Were blogs better?

Was online discussion better when blogs were in their heyday? I don’t think I have rose-colored spectacles, but it seems to me there was at least more room for productive discussion. There was a greater chance that a commenter had been following your blog for a while and knew where you were coming from — and similarly, there was a tendency for a community of commenters to develop.

Now it seems like commenting culture is like guerilla warfare — people swoop in, take potshots with no context whatsoever, and don’t even stick around for the responses. No one responds directly to what a particular person is saying, but only to the kind of thing they think that kind of person says. Plus there’s the weaponization of comment through orchestrated harassment campaigns.

There are still people trying to have a genuine dialogue, but it’s hard to filter out the noise. It was never great, of course, but now it’s even worse.

4 thoughts on “Were blogs better?

  1. I don’t know, this is kind of weird to me since I am not on Tweeter and only look at blogs, and there still seem to be plenty of them, and discussion forums, which people also say are on the way out but still seem to be around. I don’t see the appeal of that other stuff.

  2. I think it is an instance of a wider phenomenon of internet community growth. At first a blog/ forum/ &c starts out with a group of people with similar interests and skills. More people join as the content is high quality. Then, as many people get involved, the quality drops because the new folks aren’t as involved or educated in the subject matter as the founders, increasing the noise. Also, with growth, we get people that have agendas of their own trying to hijack that community. As noted by OP, strategic trolling© has now basically become a paid profession.

    I’ve seen complementary complaints (on other blogs) that all the discussion has moved to ‘walled gardens’ like Facebook, which insulates the group. The trolls are blocked, but no outside thought enters either, leading to an echo-chamber and stagnation.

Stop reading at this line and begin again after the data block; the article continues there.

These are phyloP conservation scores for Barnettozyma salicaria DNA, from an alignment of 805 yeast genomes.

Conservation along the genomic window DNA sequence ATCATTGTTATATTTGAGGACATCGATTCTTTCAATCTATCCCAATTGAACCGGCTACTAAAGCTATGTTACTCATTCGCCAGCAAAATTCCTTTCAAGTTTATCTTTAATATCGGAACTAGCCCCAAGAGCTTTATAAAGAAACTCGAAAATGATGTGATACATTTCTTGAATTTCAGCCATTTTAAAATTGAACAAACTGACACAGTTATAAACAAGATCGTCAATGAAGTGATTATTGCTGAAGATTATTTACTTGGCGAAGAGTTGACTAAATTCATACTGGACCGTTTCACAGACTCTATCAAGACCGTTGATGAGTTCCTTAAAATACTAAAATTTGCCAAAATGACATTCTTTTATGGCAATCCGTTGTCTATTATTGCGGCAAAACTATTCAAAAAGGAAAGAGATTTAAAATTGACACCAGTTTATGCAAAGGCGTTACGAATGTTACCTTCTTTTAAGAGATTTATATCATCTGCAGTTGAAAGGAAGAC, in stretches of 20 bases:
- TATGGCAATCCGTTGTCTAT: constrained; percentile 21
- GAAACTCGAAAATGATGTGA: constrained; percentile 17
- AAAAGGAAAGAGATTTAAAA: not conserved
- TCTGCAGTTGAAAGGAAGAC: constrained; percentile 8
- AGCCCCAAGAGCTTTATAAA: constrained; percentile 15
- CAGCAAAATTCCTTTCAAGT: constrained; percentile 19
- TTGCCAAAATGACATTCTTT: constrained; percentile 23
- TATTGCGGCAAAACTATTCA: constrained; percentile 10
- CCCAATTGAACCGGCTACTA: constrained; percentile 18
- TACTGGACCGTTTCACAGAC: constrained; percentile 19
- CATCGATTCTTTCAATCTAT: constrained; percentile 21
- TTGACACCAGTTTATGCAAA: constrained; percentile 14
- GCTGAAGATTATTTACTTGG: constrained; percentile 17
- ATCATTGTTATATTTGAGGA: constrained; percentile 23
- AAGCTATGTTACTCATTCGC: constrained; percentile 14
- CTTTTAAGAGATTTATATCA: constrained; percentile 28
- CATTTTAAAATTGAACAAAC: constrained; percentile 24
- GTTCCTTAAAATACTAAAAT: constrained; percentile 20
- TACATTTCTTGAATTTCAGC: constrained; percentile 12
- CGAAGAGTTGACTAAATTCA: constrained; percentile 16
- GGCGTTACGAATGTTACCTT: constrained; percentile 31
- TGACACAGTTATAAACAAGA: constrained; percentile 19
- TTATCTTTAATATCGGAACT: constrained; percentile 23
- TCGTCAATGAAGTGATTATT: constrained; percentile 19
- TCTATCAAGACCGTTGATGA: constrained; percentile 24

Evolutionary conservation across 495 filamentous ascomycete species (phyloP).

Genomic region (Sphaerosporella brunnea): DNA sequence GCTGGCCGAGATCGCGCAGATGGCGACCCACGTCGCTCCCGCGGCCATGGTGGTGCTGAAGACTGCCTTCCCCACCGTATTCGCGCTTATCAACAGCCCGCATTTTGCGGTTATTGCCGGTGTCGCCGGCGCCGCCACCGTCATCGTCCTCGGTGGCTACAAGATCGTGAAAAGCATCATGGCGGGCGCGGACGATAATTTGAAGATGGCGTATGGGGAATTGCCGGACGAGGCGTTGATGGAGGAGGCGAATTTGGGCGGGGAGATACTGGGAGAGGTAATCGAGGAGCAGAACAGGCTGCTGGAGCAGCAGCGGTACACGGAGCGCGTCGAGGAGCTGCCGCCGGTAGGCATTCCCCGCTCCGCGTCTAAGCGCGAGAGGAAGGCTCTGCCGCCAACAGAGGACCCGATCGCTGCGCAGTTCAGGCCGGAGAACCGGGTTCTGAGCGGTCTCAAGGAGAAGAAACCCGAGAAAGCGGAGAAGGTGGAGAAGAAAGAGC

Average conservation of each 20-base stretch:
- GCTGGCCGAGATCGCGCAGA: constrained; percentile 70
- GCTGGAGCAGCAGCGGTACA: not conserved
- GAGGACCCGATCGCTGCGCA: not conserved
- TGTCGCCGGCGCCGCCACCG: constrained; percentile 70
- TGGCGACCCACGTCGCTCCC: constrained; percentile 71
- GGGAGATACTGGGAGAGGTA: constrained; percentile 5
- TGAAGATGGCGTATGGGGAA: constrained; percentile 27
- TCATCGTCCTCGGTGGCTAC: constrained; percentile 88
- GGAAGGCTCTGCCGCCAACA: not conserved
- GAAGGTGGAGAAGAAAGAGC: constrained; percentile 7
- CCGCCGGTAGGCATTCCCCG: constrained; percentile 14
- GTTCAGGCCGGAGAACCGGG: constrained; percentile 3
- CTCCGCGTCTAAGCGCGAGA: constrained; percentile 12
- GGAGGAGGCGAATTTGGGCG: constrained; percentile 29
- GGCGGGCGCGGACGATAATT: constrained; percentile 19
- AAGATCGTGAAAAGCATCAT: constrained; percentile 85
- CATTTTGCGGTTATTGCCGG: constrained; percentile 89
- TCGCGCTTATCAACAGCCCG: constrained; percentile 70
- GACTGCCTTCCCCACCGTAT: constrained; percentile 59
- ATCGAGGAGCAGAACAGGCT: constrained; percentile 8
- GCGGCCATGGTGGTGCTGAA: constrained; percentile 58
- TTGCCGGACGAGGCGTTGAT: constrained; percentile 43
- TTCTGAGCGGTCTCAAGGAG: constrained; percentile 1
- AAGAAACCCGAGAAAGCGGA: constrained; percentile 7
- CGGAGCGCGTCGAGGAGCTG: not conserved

Until someone figures out a happy medium, this split is the best we have at the moment.

  3. Perhaps in the early days, blogging was a contingent extension of other formats and the norms that govern them. Overtime it has grown its own autonomy, which has exacerbated possibilities which are already present when one tries to communicate.

    The physical absence of author, combined with the ease of opportunity to interact in the medium removes checks on behaviour. When you are commenting on a blog, it is easy to forget that it is the semi-personal/public space and regress into narcissistic shadow boxing.

    Authors should also bear some of the responsibility, but there is a trade off between protecting your writing from a particular reading, and pay off for the reader.

  4. The answer depends a bit on what you mean by their “heyday”. I suspect that, as a group, the early adopters of blogging and commenting had a different temperament than the general population that joined later, so that might have influenced the atmosphere of the blogging ecosystem in the early 00’s.

    Personally, I do think that the quality of conversations on social media is worse, with twitter being the worst of all. A few months ago I was stuck at home sick, and out of extreme boredom I started browsing the archives of the Theory’s Empire book event at The Valve (11 years ago already!). I couldn’t help thinking about what a massive train wreck it would likely have turned into if twitter had been around at the time.

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